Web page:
While criticism of inmate treatment and safety at Rikers Island is nothing new, it has been brought to the forefront by the newly elected and progressive City Council and administration.
Questions of treatment of the mentally ill and the alleged covering up of correction officers being violent toward inmates have been brought up, but no practice has been scrutinized as much as the Department of Correction’s use of solitary confinement, or punitive segregation, of 16- and 17-year-olds.
(StatePoint) Whether you’re single and live on your own, or you’re raising a family, feeling secure in your community is likely an important priority to you. As an average citizen, there are several steps you can take to make your community safer.
Supporters of the police tactic stop, question and frisk are getting ready to say “I told you so,” now that new statistics show a spike in shooting incidents.
According to the NYPD, shootings jumped 11 percent compared to the same time last year and this past weekend, there were 21 shootings alone, causing some to second-guess Mayor de Blasio’s decision to drop the city’s appeal against amendments added to stop and frisk.
Two men each were sentenced to 3 to 9 years in prison for forcing a 14-year-old South Ozone Park girl to work as a prostitute for a week earlier this year and turn over 100 percent of her earnings to them.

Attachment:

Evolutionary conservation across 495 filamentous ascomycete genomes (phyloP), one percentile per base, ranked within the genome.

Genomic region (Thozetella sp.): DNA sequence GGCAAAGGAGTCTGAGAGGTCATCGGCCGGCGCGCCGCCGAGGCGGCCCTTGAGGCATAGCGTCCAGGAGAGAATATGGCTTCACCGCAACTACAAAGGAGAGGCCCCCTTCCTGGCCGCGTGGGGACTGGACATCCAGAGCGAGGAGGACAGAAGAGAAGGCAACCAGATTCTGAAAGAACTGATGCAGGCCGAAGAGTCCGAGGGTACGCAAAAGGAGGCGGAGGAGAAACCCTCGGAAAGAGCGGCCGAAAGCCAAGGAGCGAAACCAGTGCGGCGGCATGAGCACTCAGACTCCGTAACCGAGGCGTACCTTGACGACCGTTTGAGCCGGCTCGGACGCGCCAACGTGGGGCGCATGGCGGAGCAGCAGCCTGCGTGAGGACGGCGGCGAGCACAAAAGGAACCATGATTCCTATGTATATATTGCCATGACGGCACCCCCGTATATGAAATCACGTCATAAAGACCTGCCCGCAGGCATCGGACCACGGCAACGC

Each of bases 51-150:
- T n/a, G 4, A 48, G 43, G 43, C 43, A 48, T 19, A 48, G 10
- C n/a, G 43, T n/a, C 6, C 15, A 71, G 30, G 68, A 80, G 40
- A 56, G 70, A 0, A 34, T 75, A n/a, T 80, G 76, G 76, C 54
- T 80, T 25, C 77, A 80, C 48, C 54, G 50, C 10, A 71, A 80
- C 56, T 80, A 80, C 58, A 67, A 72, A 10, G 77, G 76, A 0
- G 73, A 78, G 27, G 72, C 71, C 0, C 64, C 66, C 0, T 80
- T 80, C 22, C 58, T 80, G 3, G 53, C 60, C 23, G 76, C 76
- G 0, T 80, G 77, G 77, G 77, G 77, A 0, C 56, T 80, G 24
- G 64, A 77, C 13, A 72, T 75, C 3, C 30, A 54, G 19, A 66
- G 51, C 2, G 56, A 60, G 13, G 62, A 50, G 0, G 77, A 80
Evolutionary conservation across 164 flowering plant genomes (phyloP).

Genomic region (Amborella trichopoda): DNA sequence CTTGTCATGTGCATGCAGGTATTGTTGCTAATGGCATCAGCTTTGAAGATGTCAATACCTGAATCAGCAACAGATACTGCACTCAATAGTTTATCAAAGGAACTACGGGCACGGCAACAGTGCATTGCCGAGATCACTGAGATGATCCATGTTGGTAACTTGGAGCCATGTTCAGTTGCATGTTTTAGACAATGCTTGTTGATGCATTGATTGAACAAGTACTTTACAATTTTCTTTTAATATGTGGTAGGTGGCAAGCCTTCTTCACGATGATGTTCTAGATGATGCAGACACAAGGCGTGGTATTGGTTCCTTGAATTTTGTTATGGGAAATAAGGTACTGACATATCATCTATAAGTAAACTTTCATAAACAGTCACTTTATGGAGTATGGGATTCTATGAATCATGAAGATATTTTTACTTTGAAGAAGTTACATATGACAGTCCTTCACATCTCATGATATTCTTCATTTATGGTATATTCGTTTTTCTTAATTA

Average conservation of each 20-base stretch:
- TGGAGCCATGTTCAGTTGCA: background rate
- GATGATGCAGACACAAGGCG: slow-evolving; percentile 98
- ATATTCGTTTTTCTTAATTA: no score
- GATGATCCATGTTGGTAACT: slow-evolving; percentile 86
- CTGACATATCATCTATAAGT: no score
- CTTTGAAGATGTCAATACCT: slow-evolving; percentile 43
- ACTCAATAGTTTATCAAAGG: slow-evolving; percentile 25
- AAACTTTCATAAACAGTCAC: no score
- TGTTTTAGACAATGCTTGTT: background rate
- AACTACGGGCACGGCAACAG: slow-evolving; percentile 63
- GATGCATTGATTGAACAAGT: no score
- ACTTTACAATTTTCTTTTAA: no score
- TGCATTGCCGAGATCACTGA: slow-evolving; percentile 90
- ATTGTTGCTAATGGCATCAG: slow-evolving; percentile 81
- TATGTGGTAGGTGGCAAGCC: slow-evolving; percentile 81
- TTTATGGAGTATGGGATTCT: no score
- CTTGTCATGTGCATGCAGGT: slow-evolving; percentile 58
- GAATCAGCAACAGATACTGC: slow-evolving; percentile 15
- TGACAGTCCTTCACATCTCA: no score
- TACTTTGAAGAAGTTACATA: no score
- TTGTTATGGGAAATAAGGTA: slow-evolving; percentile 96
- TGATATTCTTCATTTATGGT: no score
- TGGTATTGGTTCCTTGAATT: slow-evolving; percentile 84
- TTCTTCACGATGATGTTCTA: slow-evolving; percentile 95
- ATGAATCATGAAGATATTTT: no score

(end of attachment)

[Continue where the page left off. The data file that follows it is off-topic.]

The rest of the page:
Shaquan Gould, 21, of South Ozone Park, and Evan Harrington, 21, of the Bronx, were sentenced Tuesday, a few weeks after they plead guilty to charges of sex trafficking.
Two lawmakers from western Queens are turning rapper Ice Cube’s misogynistic line about how “pimpin’ ain’t easy but it’s necessary” on its head, declaring that when it comes to sex trafficking, what’s really necessary is more prison time for pimps.
State Sen. Jose Peralta (D-Jackson Heights) and Assemblyman Francisco Moya (D-Jackson Heights) have introduced bills in their respective houses that would jack up the sentence for sex trafficking from three years to five and reclassify the crime as a violent felony.
You could say Anne Romano now belongs to a long-standing fraternity.
Four years after its opening, the High School for Law Enforcement and Public Safety is finally ready to mark a crucial milestone. The hard work of students and teachers alike has culminated in the school’s first graduation, which will take place at One Police Plaza in Manhattan on June 26.
After more than a week of investigation, a Queens bouncer emerged as the primary suspect in the murder and rape of a John Jay College graduate student.
City and state officials—along with students, parents and teachers—cut the ribbon last Friday on the nation’s first law-enforcement-oriented high school built from the ground up.